Vaccine dev’t speed worries local doctors

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As public officials and investors of major drug makers are celebrating the news that Pfizer Inc. and BioNTech have jointly developed a vaccine against COVID-19 with more than 90 percent effectivity, local doctors who had extensive experience in the public health sector expressed concern with the speed the supposed treatment against the coronavirus disease that killed over one million people worldwide was developed.

Vaccines are not developed in a matter of months. I am not saying that it is not effective but the first question that I raised (upon hearing the news) was why it was formulated so fast,” Dr. Ernell Tumimbang, provincial health officer of Negros Occidental, said.

World Health Organization photo

Tumimbang’s observation was shared by Dr. Russel Atonson, who had worked for international non-government organizations and United Nations missions in Indonesia and Africa.

Atonson, who also writes a health column for Negros Weekly, said it is still premature to claim success.

He said that while the world eagerly awaits treatment for COVID-19, the public and governments must understand that vaccines, to be tested for their effectiveness, are developed between 10 to 15 years.

International wire agencies and major TV news networks around the world were burning lines Monday over the Pfizer Inc. report that its experimented vaccine is more than 90 percent effective based on Phase 3 results.

Pfizer Chief Executive Officer Albert Bourla told CNN that the trial results are great news for science and humanity.

“We welcome the encouraging vaccine news from @pfizer & @BioNTech_Group & salute all scientists & partners around the who are developing new safe, efficacious tools to beat #COVID19,” World Health Organization director Tedros Adhanom Ghebreyesus said in a tweet.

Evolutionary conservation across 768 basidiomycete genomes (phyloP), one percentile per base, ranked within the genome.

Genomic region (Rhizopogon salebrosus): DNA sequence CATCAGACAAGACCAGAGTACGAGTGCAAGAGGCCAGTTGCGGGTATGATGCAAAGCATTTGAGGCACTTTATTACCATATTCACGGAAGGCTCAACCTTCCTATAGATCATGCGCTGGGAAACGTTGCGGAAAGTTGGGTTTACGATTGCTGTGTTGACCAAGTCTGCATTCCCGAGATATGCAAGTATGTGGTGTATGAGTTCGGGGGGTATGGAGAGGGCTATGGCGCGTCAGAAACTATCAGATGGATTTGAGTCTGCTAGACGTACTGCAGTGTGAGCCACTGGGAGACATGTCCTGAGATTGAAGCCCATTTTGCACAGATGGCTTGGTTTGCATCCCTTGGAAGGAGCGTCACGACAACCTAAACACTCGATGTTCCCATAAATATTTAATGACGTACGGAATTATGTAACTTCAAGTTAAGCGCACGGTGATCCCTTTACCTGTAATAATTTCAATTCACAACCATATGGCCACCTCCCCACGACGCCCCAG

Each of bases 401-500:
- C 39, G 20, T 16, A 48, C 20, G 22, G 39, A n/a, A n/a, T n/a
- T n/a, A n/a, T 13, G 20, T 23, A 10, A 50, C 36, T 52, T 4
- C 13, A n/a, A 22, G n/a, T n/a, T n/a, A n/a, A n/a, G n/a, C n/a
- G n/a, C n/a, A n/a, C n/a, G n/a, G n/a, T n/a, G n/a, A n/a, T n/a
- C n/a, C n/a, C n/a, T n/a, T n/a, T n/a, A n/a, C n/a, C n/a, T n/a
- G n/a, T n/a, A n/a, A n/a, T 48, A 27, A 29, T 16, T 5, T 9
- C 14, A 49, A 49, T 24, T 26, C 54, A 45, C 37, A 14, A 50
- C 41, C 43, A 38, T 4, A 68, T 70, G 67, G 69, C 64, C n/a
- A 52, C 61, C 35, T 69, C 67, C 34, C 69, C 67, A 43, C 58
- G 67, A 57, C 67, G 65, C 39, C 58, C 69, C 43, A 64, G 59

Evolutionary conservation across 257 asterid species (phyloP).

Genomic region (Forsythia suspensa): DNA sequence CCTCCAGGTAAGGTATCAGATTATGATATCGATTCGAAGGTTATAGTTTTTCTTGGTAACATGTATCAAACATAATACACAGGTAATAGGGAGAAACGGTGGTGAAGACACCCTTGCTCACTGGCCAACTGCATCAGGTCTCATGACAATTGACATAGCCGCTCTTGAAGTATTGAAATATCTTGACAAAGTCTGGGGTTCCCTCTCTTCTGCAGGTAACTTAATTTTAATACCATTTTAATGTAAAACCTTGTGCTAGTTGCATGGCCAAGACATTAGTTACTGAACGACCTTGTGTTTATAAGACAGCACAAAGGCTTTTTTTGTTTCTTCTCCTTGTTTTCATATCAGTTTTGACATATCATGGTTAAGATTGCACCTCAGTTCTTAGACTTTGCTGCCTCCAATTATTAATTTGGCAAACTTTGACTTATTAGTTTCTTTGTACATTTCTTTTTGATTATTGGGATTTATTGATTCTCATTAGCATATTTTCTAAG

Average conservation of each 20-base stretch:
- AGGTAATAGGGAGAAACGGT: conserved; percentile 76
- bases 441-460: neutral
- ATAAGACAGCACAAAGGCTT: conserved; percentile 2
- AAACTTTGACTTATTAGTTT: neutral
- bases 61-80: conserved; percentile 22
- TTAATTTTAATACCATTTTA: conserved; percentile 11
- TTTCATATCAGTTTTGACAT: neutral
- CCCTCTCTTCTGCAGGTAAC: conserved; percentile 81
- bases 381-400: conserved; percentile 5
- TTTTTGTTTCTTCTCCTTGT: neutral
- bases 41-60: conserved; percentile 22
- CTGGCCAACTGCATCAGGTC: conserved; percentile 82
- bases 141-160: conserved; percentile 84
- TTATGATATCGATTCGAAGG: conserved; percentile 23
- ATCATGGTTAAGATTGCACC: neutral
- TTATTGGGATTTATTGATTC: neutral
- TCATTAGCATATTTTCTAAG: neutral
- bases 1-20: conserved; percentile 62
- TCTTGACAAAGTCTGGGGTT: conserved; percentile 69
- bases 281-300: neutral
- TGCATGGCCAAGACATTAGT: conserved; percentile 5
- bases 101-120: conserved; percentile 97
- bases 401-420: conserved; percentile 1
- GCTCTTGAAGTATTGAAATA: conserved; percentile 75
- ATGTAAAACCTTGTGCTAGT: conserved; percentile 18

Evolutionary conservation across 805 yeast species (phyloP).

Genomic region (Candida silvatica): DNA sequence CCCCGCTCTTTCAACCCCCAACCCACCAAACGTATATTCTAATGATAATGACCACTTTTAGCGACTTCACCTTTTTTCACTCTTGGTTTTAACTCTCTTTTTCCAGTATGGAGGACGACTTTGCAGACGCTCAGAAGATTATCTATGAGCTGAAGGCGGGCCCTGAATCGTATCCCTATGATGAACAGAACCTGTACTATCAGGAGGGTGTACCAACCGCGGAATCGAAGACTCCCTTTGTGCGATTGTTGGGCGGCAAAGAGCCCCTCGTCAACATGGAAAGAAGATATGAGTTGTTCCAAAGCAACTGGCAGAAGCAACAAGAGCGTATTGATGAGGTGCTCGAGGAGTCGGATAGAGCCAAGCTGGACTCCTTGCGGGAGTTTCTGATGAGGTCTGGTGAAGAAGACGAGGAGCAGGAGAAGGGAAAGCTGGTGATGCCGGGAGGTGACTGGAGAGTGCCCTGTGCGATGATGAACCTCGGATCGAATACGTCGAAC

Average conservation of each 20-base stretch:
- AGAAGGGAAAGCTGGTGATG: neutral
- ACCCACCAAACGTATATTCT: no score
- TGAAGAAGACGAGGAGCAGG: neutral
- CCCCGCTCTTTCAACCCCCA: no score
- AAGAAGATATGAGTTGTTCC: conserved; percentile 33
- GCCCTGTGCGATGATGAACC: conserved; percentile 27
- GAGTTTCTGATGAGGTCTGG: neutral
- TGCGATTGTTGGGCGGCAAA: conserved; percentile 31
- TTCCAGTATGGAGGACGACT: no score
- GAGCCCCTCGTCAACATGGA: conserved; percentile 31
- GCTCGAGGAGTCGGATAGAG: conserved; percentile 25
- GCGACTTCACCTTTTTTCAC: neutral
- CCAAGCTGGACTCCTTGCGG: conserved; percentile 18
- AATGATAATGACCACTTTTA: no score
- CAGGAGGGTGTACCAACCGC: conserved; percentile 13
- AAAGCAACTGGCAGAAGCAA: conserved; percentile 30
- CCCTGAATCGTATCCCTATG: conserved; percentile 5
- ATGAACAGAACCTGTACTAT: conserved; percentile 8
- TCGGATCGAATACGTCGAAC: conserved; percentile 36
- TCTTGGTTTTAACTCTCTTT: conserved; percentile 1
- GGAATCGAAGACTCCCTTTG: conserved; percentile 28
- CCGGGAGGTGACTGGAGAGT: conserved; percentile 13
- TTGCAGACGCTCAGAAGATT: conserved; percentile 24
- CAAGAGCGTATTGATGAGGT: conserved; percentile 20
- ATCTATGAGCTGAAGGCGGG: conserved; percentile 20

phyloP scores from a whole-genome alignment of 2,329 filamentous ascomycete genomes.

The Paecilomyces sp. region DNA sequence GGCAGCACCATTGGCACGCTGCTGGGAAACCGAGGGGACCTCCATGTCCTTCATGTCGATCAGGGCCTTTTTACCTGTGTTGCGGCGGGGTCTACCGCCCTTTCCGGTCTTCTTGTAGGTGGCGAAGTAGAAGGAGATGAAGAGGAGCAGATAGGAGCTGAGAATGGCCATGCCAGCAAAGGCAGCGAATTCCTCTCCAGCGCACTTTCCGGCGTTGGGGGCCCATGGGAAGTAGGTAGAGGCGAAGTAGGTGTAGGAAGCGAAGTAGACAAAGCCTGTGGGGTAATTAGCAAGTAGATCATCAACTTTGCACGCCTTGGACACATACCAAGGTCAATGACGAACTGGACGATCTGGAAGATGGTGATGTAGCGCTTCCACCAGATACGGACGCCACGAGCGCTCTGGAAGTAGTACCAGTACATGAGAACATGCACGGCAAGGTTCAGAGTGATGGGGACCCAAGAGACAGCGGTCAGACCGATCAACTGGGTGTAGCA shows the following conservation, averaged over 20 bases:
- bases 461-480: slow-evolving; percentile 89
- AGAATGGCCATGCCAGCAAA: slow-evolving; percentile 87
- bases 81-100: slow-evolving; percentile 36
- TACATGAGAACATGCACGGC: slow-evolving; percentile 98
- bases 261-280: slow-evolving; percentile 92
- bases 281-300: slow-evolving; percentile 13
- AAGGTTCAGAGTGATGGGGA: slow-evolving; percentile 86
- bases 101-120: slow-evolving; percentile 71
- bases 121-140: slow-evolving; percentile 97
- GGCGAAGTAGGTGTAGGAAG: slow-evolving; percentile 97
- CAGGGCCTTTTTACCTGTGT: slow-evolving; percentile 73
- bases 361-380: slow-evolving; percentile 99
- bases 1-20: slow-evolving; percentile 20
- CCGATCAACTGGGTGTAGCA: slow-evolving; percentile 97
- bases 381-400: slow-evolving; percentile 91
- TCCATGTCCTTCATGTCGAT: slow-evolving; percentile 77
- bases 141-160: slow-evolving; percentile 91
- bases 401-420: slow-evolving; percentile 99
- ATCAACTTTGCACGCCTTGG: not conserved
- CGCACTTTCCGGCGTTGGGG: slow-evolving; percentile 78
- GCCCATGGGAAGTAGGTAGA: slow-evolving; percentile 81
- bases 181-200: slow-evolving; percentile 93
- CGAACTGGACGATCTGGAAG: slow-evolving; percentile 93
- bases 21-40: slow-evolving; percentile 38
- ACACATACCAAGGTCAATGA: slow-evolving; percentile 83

WHO had earlier reported that at least 70 COVID-19 vaccines are being developed globally.

The National Geographic said that hopes are high to bring a vaccine to market in record time to ease the global crisis.

It added that “given the urgent need, some vaccine developers are compressing the clinical process…by running trial phases simultaneously.”

“Personally, my initial reaction was I need to see the literature, read the results of their studies on how they generated the vaccine. We need to see the process, its bioassay,” Tumimbang told Negros Now Daily.

Like other medicines, he continued, it has to get a go-signal from local regulatory agencies like the Department of Health and the Food and Drug Administration.

“It will have to undergo the process for local licensing in the Philippines,” the PHO chief said, adding that “we wouldn’t know how long will its protection or immunity last.”

It is still too early, Atonson said. He added “it appears it was done in haste.”

“Vaccine takes 10 to 15 years to develop. It has to be tested from animals to humans. The problem is the long-term effect. If we give it now, we wouldn’t know its side effects. Many vaccines in the past resulted in damaging side effects in the end,” he said.

Tumimbang agreed. “It should be tested for side effects or allergies,” the Capitol official said.

Atonson cited the case of Rubella, the vaccine for measles which the Americans stopped using.

Rubella is being blamed for the high number of autism in the U.S., that’s why they stopped using it.

“Consequently, measles cases are on the rise recently in the United States for lack of safe vaccine,” Atonson said. -ETL